For Beaufort High School students, Friday was a day of mourning.
Principal Dan Durbin's last day was one for crying and dressing in black, for a rally before school and a performance by the school's drum line.
It was a day for chanting his name in a show of support, for protesting his resignation by sitting in the atrium until he urged them to go to class. Show your respect for me that way, he told students. Make our last day together one we can enjoy.
The students did as he asked. They began singing "Lean on Me." Many hugged Durbin, tears in his eyes and theirs, as they headed off to class.
One girl handed him her graduation tassel, and as he stood in the hall ushering students this way and that, he ran his thumb over the golden "10" of the tassel.
He started his last day the way many said he'd started most of the others in the nine years he led the high school, with an eye on his students.
'PART OF OUR FAMILY'
Durbin announced his resignation Wednesday night.
On Thursday the news that he'd changed 200 grades for 33 students over the last two years became public.
He and the Beaufort County School District agreed he should resign.
Since then, many students have been reeling.
"We have lost students to tragic accidents," said Leah Roche, a media specialist who has taught at the school for 20 years. "That's really the only other time I can remember seeing the students so upset."
Durbin's resignation, she said, feels almost like a death in the family.
"Someone is leaving, and even though he has promised he will still be at Beaufort High functions and cheering on the teams, it will be different," she said.
Sophomore Patrick Burrus said Thursday the news Durbin had changed grades came as a shock.
"I didn't believe it at first," he said. "I thought it was ridiculous. He's such a good guy. It's hard to believe he could be doing things that wrong."
Burrus said students and teachers have been emotional.
"It was a mess," he said. "Football coaches who I've seen tackle people and yell at people were tearing up. Everybody was crying. You could tell Dr. Durbin was a very respected man. ...
"He was part of our family, and we're losing him."
'WHAT HE'S ALL ABOUT'
Durbin has urged students at every turn over the last two days to keep things peaceful and calm, as close to normal as possible.
"I want to be around you," he told students early Friday. "I want to walk around this school, and we have time together. But we're wasting that time not doing what we're supposed to do."
At the rally Friday morning, he told students they shouldn't act as if the school can't go on without him.
"It can't!" someone shouted from the crowd.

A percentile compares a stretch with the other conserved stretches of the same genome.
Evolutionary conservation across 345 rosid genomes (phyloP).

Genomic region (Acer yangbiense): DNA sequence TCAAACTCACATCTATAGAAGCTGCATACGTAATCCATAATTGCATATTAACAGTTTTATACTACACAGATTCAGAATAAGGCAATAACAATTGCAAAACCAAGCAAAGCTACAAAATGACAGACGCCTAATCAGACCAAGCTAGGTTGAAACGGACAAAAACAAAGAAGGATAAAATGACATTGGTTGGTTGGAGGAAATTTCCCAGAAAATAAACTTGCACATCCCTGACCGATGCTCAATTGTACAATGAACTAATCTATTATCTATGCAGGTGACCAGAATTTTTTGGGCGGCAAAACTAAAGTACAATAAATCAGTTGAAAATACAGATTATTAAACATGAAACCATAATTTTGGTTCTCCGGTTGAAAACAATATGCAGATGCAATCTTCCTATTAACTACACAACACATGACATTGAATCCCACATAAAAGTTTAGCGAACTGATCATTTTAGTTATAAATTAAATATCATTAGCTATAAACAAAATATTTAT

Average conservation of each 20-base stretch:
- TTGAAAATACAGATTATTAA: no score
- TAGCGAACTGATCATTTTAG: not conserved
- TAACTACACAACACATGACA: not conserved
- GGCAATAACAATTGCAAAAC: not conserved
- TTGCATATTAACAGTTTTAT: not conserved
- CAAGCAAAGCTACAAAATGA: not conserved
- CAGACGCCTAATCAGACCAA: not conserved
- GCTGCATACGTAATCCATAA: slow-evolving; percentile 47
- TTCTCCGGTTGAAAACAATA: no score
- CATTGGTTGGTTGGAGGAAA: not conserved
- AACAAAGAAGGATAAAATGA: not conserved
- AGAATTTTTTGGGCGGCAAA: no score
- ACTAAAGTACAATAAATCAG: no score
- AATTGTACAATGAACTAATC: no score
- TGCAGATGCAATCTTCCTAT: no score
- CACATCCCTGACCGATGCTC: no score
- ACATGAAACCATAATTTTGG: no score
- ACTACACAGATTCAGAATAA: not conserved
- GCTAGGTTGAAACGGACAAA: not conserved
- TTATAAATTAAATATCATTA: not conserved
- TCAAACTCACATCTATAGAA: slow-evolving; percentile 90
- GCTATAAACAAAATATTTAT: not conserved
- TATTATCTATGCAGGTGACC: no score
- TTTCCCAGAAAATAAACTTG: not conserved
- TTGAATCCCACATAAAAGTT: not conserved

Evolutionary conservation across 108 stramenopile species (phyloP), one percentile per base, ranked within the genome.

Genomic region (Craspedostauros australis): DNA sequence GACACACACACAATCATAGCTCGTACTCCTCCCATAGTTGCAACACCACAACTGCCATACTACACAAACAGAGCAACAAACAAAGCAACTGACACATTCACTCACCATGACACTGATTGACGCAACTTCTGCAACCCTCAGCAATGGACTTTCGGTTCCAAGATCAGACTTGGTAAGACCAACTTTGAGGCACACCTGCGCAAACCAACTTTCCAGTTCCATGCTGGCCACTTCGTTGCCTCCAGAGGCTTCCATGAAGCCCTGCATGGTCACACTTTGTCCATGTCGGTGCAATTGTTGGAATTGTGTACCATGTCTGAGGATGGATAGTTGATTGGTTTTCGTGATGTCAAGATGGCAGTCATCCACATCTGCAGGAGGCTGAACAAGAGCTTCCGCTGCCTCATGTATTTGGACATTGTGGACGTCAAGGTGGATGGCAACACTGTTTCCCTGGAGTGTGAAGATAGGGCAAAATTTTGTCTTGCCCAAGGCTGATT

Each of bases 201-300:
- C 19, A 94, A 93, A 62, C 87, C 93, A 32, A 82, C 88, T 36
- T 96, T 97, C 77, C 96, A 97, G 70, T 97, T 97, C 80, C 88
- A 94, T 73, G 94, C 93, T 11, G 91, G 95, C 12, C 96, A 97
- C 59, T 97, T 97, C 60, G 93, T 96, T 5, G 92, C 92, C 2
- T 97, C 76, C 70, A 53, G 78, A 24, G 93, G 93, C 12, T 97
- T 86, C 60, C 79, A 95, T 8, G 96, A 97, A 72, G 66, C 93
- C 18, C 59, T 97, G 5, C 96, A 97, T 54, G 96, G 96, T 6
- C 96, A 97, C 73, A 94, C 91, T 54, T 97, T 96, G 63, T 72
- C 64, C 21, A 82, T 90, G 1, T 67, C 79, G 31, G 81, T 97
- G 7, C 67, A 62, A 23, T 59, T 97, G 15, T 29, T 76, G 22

Durbin paused a moment but did not respond to the shouted support.
Several parents were also at the school Friday morning, gathering signatures that called for Durbin to keep his job through the end of the school year.
Donna Pine, a parent of a senior and a sophomore at the school, said she had gathered about 300 signatures Friday morning and plans to present them to district officials.
"Obviously we'd like to keep him permanently," Pine said. "The seniors feel strongly about having him finish the school year. ... There's no reason for a mid-school-year change. That's not beneficial to students, which is what he's all about."
An online petition started Thursday has more than 270 signatures.
On Facebook, more than 700 people are following the "Reinstate Dan Durbin at BHS" page, started Thursday. Students and community members have posted their thoughts on the page, while the page's owner has encouraged people to contact school board members.
'A DIFFICULT SITUATION'
Both school board Chairman Fred Washington Jr. and member Bill Evans said Thursday they had received many calls and emails from parents and residents about Durbin's resignation. Both represent areas in Beaufort High's attendance zones.
Washington said the news has been hard to take.
"This is a very difficult situation for everyone involved," he said. "It's difficult for Dr. Durbin and for his family, for the school, for the district and for the community because he has been such a strong force in this community. There's mutual love and respect. That's what makes this difficult."
Evans said the emails he received are often several paragraphs long and very detailed, offering stories of what Durbin has done to support students. In the more than 100 interactions and conversations he said he's had with community members, every one has supported Durbin.
"A lot of people are treating it like it's a grief situation," Evans said. "They've got to get through their grieving before they move on to other things."
Evans said he considers Durbin a friend and wanted to see him finish the school year.
That wasn't what the majority of the school board decided Tuesday when the grade changes were discussed.
"It's difficult," Evans said. "I think he's an excellent educator. He's a good friend. He did a lot at that school. ... He and I have talked a lot about the plans he had to keep pushing forward and other things he wanted to do. Now it's imperative that we find someone just as dynamic."
Follow reporter Rachel Heaton at twitter.com/HomeroomBft.
- Storify timeline of news, updates and reactions from the community, culled from social media
- Beaufort High students protest outside school in response to principal's resignation; Feb. 24, 2012
- VIDEO: Beaufort High principal: "I was trying to motivate a kid, trying to help someone get through"; Feb. 23, 2012
- District: Beaufort High principal changed more than 200 grades; Feb. 23, 2012
- Beaufort High principal Dan Durbin to resign Friday; Feb. 22, 2012